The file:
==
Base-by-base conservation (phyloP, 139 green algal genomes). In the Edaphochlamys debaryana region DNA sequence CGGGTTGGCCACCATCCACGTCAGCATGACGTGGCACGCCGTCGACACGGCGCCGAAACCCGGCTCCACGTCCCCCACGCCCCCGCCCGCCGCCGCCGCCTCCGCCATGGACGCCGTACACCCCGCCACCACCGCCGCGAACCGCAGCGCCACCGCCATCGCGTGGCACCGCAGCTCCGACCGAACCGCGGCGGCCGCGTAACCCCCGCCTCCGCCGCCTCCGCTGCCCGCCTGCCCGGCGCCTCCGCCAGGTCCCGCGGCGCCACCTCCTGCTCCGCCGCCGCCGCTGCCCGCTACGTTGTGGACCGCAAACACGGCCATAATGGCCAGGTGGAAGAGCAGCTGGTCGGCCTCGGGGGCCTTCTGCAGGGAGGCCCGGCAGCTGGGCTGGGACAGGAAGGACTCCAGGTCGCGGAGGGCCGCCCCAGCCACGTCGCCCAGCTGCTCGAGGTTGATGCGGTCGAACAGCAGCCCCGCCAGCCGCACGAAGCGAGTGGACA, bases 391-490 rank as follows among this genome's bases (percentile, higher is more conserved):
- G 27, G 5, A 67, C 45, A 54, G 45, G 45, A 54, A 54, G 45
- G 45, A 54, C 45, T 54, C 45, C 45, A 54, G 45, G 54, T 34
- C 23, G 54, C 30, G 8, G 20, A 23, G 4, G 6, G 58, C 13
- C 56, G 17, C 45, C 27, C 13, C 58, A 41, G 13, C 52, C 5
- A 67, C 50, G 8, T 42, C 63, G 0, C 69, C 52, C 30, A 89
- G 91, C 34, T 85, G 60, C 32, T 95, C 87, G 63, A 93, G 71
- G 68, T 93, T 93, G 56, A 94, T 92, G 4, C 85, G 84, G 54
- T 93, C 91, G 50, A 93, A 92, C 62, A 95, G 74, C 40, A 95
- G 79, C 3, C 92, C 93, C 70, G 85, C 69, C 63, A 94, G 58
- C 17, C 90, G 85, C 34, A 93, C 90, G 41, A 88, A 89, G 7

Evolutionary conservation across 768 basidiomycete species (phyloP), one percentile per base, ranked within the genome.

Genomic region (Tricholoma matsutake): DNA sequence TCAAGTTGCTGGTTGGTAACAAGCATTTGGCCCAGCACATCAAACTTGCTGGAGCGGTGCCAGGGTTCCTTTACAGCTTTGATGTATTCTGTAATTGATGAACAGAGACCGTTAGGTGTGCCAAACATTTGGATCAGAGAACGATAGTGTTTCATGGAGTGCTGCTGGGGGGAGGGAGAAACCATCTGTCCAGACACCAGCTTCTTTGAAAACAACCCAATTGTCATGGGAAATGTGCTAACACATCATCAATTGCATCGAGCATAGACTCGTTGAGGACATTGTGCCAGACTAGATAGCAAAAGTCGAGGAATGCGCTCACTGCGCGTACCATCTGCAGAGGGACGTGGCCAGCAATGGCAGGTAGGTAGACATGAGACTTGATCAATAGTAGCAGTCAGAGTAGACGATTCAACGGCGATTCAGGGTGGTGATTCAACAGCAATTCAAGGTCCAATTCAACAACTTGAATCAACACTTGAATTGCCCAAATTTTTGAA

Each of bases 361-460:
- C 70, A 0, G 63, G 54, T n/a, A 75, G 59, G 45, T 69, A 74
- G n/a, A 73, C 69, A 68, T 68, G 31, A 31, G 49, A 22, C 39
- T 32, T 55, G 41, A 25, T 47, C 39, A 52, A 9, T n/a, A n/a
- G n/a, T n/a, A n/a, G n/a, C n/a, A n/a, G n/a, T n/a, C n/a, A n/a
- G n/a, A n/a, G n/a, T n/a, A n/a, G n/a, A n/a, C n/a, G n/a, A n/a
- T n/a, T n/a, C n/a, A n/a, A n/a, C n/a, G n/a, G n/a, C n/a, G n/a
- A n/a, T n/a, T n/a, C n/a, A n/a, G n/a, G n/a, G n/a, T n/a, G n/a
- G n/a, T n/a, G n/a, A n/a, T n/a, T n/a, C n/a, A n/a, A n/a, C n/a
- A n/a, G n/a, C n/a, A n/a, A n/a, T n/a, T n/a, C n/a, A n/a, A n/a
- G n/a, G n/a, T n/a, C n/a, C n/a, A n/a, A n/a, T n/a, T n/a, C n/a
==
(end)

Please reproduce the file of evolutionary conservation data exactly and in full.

Base-by-base conservation (phyloP, 139 green algal genomes). In the Edaphochlamys debaryana region DNA sequence CGGGTTGGCCACCATCCACGTCAGCATGACGTGGCACGCCGTCGACACGGCGCCGAAACCCGGCTCCACGTCCCCCACGCCCCCGCCCGCCGCCGCCGCCTCCGCCATGGACGCCGTACACCCCGCCACCACCGCCGCGAACCGCAGCGCCACCGCCATCGCGTGGCACCGCAGCTCCGACCGAACCGCGGCGGCCGCGTAACCCCCGCCTCCGCCGCCTCCGCTGCCCGCCTGCCCGGCGCCTCCGCCAGGTCCCGCGGCGCCACCTCCTGCTCCGCCGCCGCCGCTGCCCGCTACGTTGTGGACCGCAAACACGGCCATAATGGCCAGGTGGAAGAGCAGCTGGTCGGCCTCGGGGGCCTTCTGCAGGGAGGCCCGGCAGCTGGGCTGGGACAGGAAGGACTCCAGGTCGCGGAGGGCCGCCCCAGCCACGTCGCCCAGCTGCTCGAGGTTGATGCGGTCGAACAGCAGCCCCGCCAGCCGCACGAAGCGAGTGGACA, bases 391-490 rank as follows among this genome's bases (percentile, higher is more conserved):
- G 27, G 5, A 67, C 45, A 54, G 45, G 45, A 54, A 54, G 45
- G 45, A 54, C 45, T 54, C 45, C 45, A 54, G 45, G 54, T 34
- C 23, G 54, C 30, G 8, G 20, A 23, G 4, G 6, G 58, C 13
- C 56, G 17, C 45, C 27, C 13, C 58, A 41, G 13, C 52, C 5
- A 67, C 50, G 8, T 42, C 63, G 0, C 69, C 52, C 30, A 89
- G 91, C 34, T 85, G 60, C 32, T 95, C 87, G 63, A 93, G 71
- G 68, T 93, T 93, G 56, A 94, T 92, G 4, C 85, G 84, G 54
- T 93, C 91, G 50, A 93, A 92, C 62, A 95, G 74, C 40, A 95
- G 79, C 3, C 92, C 93, C 70, G 85, C 69, C 63, A 94, G 58
- C 17, C 90, G 85, C 34, A 93, C 90, G 41, A 88, A 89, G 7

Evolutionary conservation across 768 basidiomycete species (phyloP), one percentile per base, ranked within the genome.

Genomic region (Tricholoma matsutake): DNA sequence TCAAGTTGCTGGTTGGTAACAAGCATTTGGCCCAGCACATCAAACTTGCTGGAGCGGTGCCAGGGTTCCTTTACAGCTTTGATGTATTCTGTAATTGATGAACAGAGACCGTTAGGTGTGCCAAACATTTGGATCAGAGAACGATAGTGTTTCATGGAGTGCTGCTGGGGGGAGGGAGAAACCATCTGTCCAGACACCAGCTTCTTTGAAAACAACCCAATTGTCATGGGAAATGTGCTAACACATCATCAATTGCATCGAGCATAGACTCGTTGAGGACATTGTGCCAGACTAGATAGCAAAAGTCGAGGAATGCGCTCACTGCGCGTACCATCTGCAGAGGGACGTGGCCAGCAATGGCAGGTAGGTAGACATGAGACTTGATCAATAGTAGCAGTCAGAGTAGACGATTCAACGGCGATTCAGGGTGGTGATTCAACAGCAATTCAAGGTCCAATTCAACAACTTGAATCAACACTTGAATTGCCCAAATTTTTGAA

Each of bases 361-460:
- C 70, A 0, G 63, G 54, T n/a, A 75, G 59, G 45, T 69, A 74
- G n/a, A 73, C 69, A 68, T 68, G 31, A 31, G 49, A 22, C 39
- T 32, T 55, G 41, A 25, T 47, C 39, A 52, A 9, T n/a, A n/a
- G n/a, T n/a, A n/a, G n/a, C n/a, A n/a, G n/a, T n/a, C n/a, A n/a
- G n/a, A n/a, G n/a, T n/a, A n/a, G n/a, A n/a, C n/a, G n/a, A n/a
- T n/a, T n/a, C n/a, A n/a, A n/a, C n/a, G n/a, G n/a, C n/a, G n/a
- A n/a, T n/a, T n/a, C n/a, A n/a, G n/a, G n/a, G n/a, T n/a, G n/a
- G n/a, T n/a, G n/a, A n/a, T n/a, T n/a, C n/a, A n/a, A n/a, C n/a
- A n/a, G n/a, C n/a, A n/a, A n/a, T n/a, T n/a, C n/a, A n/a, A n/a
- G n/a, G n/a, T n/a, C n/a, C n/a, A n/a, A n/a, T n/a, T n/a, C n/a